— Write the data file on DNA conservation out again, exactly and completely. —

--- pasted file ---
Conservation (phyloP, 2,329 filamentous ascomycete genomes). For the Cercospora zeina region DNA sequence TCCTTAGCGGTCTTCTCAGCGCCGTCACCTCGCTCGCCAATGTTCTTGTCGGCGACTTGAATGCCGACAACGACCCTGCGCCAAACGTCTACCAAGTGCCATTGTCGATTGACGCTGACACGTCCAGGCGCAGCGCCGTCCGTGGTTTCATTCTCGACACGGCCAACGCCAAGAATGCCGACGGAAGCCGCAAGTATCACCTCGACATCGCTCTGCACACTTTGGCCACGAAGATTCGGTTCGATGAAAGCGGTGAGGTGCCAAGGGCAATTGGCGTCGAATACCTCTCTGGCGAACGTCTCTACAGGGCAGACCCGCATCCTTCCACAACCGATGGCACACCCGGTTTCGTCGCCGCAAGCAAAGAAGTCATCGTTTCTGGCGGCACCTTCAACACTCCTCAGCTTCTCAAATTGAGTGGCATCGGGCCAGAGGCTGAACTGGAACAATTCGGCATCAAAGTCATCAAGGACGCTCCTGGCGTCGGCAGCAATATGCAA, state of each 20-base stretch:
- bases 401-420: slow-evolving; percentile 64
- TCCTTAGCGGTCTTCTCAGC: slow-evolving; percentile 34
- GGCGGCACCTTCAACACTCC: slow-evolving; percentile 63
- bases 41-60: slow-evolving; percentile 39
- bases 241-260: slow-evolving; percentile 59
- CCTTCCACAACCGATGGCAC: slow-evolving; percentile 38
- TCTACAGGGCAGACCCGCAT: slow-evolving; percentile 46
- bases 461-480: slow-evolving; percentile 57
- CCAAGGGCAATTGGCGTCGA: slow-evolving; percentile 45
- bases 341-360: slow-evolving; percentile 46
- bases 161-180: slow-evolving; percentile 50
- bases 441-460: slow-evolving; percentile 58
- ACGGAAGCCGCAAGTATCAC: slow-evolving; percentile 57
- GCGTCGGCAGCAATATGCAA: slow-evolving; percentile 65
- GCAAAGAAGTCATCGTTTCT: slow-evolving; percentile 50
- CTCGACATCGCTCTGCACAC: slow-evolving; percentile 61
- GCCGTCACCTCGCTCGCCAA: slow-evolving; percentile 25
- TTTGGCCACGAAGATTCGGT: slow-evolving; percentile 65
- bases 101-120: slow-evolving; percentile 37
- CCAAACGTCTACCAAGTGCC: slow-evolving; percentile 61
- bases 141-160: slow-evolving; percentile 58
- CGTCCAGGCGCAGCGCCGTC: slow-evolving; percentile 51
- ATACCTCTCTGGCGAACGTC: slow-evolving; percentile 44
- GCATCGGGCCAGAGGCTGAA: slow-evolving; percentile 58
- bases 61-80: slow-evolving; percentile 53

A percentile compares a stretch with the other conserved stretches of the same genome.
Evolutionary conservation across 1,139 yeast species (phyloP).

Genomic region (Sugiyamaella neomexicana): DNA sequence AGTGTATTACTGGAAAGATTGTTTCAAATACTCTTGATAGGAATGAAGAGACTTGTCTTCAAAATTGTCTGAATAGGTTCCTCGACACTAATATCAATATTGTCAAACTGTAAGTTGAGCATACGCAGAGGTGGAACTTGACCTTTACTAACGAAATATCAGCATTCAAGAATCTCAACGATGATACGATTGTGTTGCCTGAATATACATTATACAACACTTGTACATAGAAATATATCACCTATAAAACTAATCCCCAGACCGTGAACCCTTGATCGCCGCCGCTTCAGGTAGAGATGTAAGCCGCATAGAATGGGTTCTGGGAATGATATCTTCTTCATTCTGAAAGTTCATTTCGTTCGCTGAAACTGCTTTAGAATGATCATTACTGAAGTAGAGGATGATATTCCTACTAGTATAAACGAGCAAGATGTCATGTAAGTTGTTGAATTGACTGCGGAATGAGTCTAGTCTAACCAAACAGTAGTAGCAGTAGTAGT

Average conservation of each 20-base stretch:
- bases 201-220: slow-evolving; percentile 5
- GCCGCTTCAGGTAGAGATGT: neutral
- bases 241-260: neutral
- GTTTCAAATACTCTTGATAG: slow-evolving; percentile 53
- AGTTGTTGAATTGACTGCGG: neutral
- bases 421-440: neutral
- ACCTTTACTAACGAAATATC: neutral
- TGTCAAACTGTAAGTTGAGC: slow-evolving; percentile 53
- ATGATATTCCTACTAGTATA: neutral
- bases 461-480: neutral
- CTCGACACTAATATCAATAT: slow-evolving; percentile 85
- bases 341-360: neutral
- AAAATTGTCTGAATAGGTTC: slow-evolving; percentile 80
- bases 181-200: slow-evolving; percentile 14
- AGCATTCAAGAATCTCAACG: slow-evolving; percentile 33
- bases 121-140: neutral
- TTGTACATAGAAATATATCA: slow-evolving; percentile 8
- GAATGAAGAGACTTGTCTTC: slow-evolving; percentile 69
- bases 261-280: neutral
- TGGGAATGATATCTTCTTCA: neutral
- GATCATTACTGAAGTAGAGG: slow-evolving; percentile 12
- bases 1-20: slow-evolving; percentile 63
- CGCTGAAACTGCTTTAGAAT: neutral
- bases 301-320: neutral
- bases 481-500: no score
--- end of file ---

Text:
Conservation (phyloP, 2,329 filamentous ascomycete genomes). For the Cercospora zeina region DNA sequence TCCTTAGCGGTCTTCTCAGCGCCGTCACCTCGCTCGCCAATGTTCTTGTCGGCGACTTGAATGCCGACAACGACCCTGCGCCAAACGTCTACCAAGTGCCATTGTCGATTGACGCTGACACGTCCAGGCGCAGCGCCGTCCGTGGTTTCATTCTCGACACGGCCAACGCCAAGAATGCCGACGGAAGCCGCAAGTATCACCTCGACATCGCTCTGCACACTTTGGCCACGAAGATTCGGTTCGATGAAAGCGGTGAGGTGCCAAGGGCAATTGGCGTCGAATACCTCTCTGGCGAACGTCTCTACAGGGCAGACCCGCATCCTTCCACAACCGATGGCACACCCGGTTTCGTCGCCGCAAGCAAAGAAGTCATCGTTTCTGGCGGCACCTTCAACACTCCTCAGCTTCTCAAATTGAGTGGCATCGGGCCAGAGGCTGAACTGGAACAATTCGGCATCAAAGTCATCAAGGACGCTCCTGGCGTCGGCAGCAATATGCAA, state of each 20-base stretch:
- bases 401-420: slow-evolving; percentile 64
- TCCTTAGCGGTCTTCTCAGC: slow-evolving; percentile 34
- GGCGGCACCTTCAACACTCC: slow-evolving; percentile 63
- bases 41-60: slow-evolving; percentile 39
- bases 241-260: slow-evolving; percentile 59
- CCTTCCACAACCGATGGCAC: slow-evolving; percentile 38
- TCTACAGGGCAGACCCGCAT: slow-evolving; percentile 46
- bases 461-480: slow-evolving; percentile 57
- CCAAGGGCAATTGGCGTCGA: slow-evolving; percentile 45
- bases 341-360: slow-evolving; percentile 46
- bases 161-180: slow-evolving; percentile 50
- bases 441-460: slow-evolving; percentile 58
- ACGGAAGCCGCAAGTATCAC: slow-evolving; percentile 57
- GCGTCGGCAGCAATATGCAA: slow-evolving; percentile 65
- GCAAAGAAGTCATCGTTTCT: slow-evolving; percentile 50
- CTCGACATCGCTCTGCACAC: slow-evolving; percentile 61
- GCCGTCACCTCGCTCGCCAA: slow-evolving; percentile 25
- TTTGGCCACGAAGATTCGGT: slow-evolving; percentile 65
- bases 101-120: slow-evolving; percentile 37
- CCAAACGTCTACCAAGTGCC: slow-evolving; percentile 61
- bases 141-160: slow-evolving; percentile 58
- CGTCCAGGCGCAGCGCCGTC: slow-evolving; percentile 51
- ATACCTCTCTGGCGAACGTC: slow-evolving; percentile 44
- GCATCGGGCCAGAGGCTGAA: slow-evolving; percentile 58
- bases 61-80: slow-evolving; percentile 53

A percentile compares a stretch with the other conserved stretches of the same genome.
Evolutionary conservation across 1,139 yeast species (phyloP).

Genomic region (Sugiyamaella neomexicana): DNA sequence AGTGTATTACTGGAAAGATTGTTTCAAATACTCTTGATAGGAATGAAGAGACTTGTCTTCAAAATTGTCTGAATAGGTTCCTCGACACTAATATCAATATTGTCAAACTGTAAGTTGAGCATACGCAGAGGTGGAACTTGACCTTTACTAACGAAATATCAGCATTCAAGAATCTCAACGATGATACGATTGTGTTGCCTGAATATACATTATACAACACTTGTACATAGAAATATATCACCTATAAAACTAATCCCCAGACCGTGAACCCTTGATCGCCGCCGCTTCAGGTAGAGATGTAAGCCGCATAGAATGGGTTCTGGGAATGATATCTTCTTCATTCTGAAAGTTCATTTCGTTCGCTGAAACTGCTTTAGAATGATCATTACTGAAGTAGAGGATGATATTCCTACTAGTATAAACGAGCAAGATGTCATGTAAGTTGTTGAATTGACTGCGGAATGAGTCTAGTCTAACCAAACAGTAGTAGCAGTAGTAGT

Average conservation of each 20-base stretch:
- bases 201-220: slow-evolving; percentile 5
- GCCGCTTCAGGTAGAGATGT: neutral
- bases 241-260: neutral
- GTTTCAAATACTCTTGATAG: slow-evolving; percentile 53
- AGTTGTTGAATTGACTGCGG: neutral
- bases 421-440: neutral
- ACCTTTACTAACGAAATATC: neutral
- TGTCAAACTGTAAGTTGAGC: slow-evolving; percentile 53
- ATGATATTCCTACTAGTATA: neutral
- bases 461-480: neutral
- CTCGACACTAATATCAATAT: slow-evolving; percentile 85
- bases 341-360: neutral
- AAAATTGTCTGAATAGGTTC: slow-evolving; percentile 80
- bases 181-200: slow-evolving; percentile 14
- AGCATTCAAGAATCTCAACG: slow-evolving; percentile 33
- bases 121-140: neutral
- TTGTACATAGAAATATATCA: slow-evolving; percentile 8
- GAATGAAGAGACTTGTCTTC: slow-evolving; percentile 69
- bases 261-280: neutral
- TGGGAATGATATCTTCTTCA: neutral
- GATCATTACTGAAGTAGAGG: slow-evolving; percentile 12
- bases 1-20: slow-evolving; percentile 63
- CGCTGAAACTGCTTTAGAAT: neutral
- bases 301-320: neutral
- bases 481-500: no score